The outlook for 2007 and the medium term is encouraging. Economic activity is expected to pick up further in 2007, reflecting stronger performance in the forestry, construction, and tertiary sectors. Because of lower projected oil prices, inflation is expected to decelerate considerably while the external current account deficit will widen over the medium term. Fiscal policies will remain prudent. While the overall fiscal surplus will decline on average during 2007-08, largely as a result of lower oil prices, fiscal consolidation efforts—as reflected in the nonoil fiscal balance—will continue. The main risks to this outlook relate to slower progress in mobilizing nonoil revenue and improving the business climate, and public spending overruns linked to the parliamentary elections in 2007.

Executive Board Assessment

Directors commended the Cameroonian authorities' commitment to sound policies and reforms, which have supported improved macroeconomic performance. Directors noted, in particular, that progress made over the past two years in the areas of fiscal policy and public finance management contributed to macroeconomic stability. While encouraged by the pick up in output growth in 2006, they stressed the importance of consolidating the recent fiscal gains, preserving fiscal sustainability, and strengthening the business climate, in order to accelerate growth, especially given the recent decelerating trend in productivity. Maintaining a strong momentum in the implementation of structural and governance reforms will be critical to the realization of growth and poverty reduction objectives.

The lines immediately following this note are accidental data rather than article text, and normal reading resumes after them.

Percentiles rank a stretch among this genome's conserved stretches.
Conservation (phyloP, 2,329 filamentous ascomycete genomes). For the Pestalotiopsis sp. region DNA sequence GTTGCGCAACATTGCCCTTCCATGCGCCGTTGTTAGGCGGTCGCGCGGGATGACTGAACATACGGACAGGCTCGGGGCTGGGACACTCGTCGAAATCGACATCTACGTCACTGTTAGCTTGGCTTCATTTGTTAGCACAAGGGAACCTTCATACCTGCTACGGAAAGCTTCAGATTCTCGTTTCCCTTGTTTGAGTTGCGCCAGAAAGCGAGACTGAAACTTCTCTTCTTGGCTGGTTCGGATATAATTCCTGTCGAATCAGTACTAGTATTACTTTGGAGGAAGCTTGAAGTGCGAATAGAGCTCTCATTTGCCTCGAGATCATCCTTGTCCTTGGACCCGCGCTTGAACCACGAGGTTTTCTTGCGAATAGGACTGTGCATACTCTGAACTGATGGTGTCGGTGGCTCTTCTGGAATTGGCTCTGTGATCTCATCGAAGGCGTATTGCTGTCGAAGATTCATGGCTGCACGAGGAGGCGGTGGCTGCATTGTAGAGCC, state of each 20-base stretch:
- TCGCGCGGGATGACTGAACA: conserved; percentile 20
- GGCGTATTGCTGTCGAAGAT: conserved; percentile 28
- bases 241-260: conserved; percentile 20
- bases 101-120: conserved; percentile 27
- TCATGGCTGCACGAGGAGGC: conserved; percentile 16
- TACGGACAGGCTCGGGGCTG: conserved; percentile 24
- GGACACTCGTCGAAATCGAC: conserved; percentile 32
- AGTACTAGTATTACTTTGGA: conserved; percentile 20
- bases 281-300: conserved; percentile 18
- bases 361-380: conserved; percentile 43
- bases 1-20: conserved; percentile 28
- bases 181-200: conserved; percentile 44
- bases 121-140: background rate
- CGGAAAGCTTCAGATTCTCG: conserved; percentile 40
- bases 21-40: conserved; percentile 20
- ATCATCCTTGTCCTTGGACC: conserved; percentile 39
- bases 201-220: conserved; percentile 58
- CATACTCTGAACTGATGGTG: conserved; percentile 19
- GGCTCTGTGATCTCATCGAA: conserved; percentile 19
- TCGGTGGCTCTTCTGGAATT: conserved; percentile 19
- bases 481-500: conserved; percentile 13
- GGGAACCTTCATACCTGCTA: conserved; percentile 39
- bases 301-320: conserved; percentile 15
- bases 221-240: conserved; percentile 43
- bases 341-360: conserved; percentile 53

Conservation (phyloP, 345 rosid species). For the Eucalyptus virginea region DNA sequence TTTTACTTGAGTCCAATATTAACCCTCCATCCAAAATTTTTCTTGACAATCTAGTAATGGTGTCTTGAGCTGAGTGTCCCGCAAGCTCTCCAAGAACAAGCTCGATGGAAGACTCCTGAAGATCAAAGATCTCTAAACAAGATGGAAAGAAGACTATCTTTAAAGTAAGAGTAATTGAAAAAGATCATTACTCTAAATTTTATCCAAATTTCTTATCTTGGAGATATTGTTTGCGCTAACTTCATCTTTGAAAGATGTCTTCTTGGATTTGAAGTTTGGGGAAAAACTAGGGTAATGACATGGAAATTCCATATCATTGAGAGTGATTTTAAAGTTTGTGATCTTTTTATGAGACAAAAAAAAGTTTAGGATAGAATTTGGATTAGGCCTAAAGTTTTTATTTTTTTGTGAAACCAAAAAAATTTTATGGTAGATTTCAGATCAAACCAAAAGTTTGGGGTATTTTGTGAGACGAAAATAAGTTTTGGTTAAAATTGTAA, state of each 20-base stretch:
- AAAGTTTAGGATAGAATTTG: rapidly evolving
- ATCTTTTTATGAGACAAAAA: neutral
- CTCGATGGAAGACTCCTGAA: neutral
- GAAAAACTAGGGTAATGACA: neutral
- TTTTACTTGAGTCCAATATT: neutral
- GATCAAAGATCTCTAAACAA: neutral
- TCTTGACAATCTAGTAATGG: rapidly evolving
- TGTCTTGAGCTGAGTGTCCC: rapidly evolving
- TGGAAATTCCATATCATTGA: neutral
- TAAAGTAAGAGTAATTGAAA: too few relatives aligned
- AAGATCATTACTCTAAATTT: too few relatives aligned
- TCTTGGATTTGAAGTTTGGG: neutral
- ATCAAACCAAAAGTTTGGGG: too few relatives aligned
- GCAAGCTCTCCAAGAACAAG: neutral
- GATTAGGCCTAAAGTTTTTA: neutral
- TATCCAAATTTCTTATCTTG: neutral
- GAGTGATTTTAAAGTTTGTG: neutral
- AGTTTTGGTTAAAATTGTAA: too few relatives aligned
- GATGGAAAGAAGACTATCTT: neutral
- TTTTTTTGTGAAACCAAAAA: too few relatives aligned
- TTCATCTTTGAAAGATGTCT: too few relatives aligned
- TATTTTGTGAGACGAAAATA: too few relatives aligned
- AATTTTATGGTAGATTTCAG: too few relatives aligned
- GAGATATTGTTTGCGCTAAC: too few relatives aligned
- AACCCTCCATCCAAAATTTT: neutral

Directors underscored the importance of setting non-oil revenues on a steady upward path, especially in the context of declining oil reserves and the expected trade liberalization. They urged the authorities to stay vigilant about meeting their non-oil revenue objectives, including through administrative measures to expand the tax base, and to be ready to accelerate their implementation and to adopt tax policy measures if tax receipts fall below expectations.

Directors encouraged the authorities to monitor closely spending levels while enhancing the quality of public spending. They urged the authorities to follow budgetary procedures and refrain from undertaking extrabudgetary spending. Growth and poverty reduction objectives would be better served by enhancing capital budget execution and reorienting spending toward priority areas. Subsidies to public enterprises should be contained, first, and then eliminated over time, to create more fiscal space for priority spending. More generally, Directors welcomed the authorities' intention to prepare a medium-term action plan to improve budget management further. Directors urged the authorities to continue improving public expenditure management by better monitoring budgets and tracking expenditures, including those related to poverty reduction. Improved transparency in the use of budget resources, including oil, remains a priority.

Directors underscored the importance of pursuing a prudent debt management strategy in the post-debt relief period. Borrowing over the medium term should continue to be on concessional terms, and the related resources should be put to effective use to safeguard debt sustainability. The authorities and non-Paris Club creditors are encouraged to continue good faith efforts to reach agreements on debt relief.